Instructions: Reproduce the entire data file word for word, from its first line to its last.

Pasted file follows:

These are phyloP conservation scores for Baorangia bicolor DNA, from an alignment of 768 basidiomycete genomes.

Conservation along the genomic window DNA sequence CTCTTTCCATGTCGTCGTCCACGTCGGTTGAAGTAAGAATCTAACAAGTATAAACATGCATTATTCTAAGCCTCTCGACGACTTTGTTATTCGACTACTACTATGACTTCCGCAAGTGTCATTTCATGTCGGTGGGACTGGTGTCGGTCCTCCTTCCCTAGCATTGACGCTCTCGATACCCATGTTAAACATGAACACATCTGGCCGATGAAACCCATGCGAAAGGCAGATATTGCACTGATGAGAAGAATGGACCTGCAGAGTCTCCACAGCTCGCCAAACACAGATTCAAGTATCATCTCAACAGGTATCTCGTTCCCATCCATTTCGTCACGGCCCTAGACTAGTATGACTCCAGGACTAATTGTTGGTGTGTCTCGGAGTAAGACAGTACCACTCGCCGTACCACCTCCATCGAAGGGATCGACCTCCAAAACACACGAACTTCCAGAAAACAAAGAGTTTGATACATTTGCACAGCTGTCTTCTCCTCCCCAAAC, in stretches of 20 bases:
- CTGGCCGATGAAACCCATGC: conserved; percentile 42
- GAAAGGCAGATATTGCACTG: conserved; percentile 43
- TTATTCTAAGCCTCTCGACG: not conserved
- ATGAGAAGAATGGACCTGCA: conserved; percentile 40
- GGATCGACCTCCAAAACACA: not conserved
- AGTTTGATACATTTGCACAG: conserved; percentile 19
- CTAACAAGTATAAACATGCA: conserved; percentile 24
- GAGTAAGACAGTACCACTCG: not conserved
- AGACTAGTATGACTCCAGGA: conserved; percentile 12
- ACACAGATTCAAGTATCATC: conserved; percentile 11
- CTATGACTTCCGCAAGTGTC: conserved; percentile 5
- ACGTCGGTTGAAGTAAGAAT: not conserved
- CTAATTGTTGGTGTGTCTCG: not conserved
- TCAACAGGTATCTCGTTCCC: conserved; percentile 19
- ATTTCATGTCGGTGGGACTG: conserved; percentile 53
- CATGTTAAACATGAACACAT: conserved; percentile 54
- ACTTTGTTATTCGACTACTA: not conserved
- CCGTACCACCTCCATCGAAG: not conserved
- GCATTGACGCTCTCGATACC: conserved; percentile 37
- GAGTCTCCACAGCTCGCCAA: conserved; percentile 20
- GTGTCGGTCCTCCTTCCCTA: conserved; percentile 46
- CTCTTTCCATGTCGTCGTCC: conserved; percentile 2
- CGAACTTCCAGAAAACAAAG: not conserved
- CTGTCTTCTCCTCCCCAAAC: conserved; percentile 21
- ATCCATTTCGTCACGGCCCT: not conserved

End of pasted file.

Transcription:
These are phyloP conservation scores for Baorangia bicolor DNA, from an alignment of 768 basidiomycete genomes.

Conservation along the genomic window DNA sequence CTCTTTCCATGTCGTCGTCCACGTCGGTTGAAGTAAGAATCTAACAAGTATAAACATGCATTATTCTAAGCCTCTCGACGACTTTGTTATTCGACTACTACTATGACTTCCGCAAGTGTCATTTCATGTCGGTGGGACTGGTGTCGGTCCTCCTTCCCTAGCATTGACGCTCTCGATACCCATGTTAAACATGAACACATCTGGCCGATGAAACCCATGCGAAAGGCAGATATTGCACTGATGAGAAGAATGGACCTGCAGAGTCTCCACAGCTCGCCAAACACAGATTCAAGTATCATCTCAACAGGTATCTCGTTCCCATCCATTTCGTCACGGCCCTAGACTAGTATGACTCCAGGACTAATTGTTGGTGTGTCTCGGAGTAAGACAGTACCACTCGCCGTACCACCTCCATCGAAGGGATCGACCTCCAAAACACACGAACTTCCAGAAAACAAAGAGTTTGATACATTTGCACAGCTGTCTTCTCCTCCCCAAAC, in stretches of 20 bases:
- CTGGCCGATGAAACCCATGC: conserved; percentile 42
- GAAAGGCAGATATTGCACTG: conserved; percentile 43
- TTATTCTAAGCCTCTCGACG: not conserved
- ATGAGAAGAATGGACCTGCA: conserved; percentile 40
- GGATCGACCTCCAAAACACA: not conserved
- AGTTTGATACATTTGCACAG: conserved; percentile 19
- CTAACAAGTATAAACATGCA: conserved; percentile 24
- GAGTAAGACAGTACCACTCG: not conserved
- AGACTAGTATGACTCCAGGA: conserved; percentile 12
- ACACAGATTCAAGTATCATC: conserved; percentile 11
- CTATGACTTCCGCAAGTGTC: conserved; percentile 5
- ACGTCGGTTGAAGTAAGAAT: not conserved
- CTAATTGTTGGTGTGTCTCG: not conserved
- TCAACAGGTATCTCGTTCCC: conserved; percentile 19
- ATTTCATGTCGGTGGGACTG: conserved; percentile 53
- CATGTTAAACATGAACACAT: conserved; percentile 54
- ACTTTGTTATTCGACTACTA: not conserved
- CCGTACCACCTCCATCGAAG: not conserved
- GCATTGACGCTCTCGATACC: conserved; percentile 37
- GAGTCTCCACAGCTCGCCAA: conserved; percentile 20
- GTGTCGGTCCTCCTTCCCTA: conserved; percentile 46
- CTCTTTCCATGTCGTCGTCC: conserved; percentile 2
- CGAACTTCCAGAAAACAAAG: not conserved
- CTGTCTTCTCCTCCCCAAAC: conserved; percentile 21
- ATCCATTTCGTCACGGCCCT: not conserved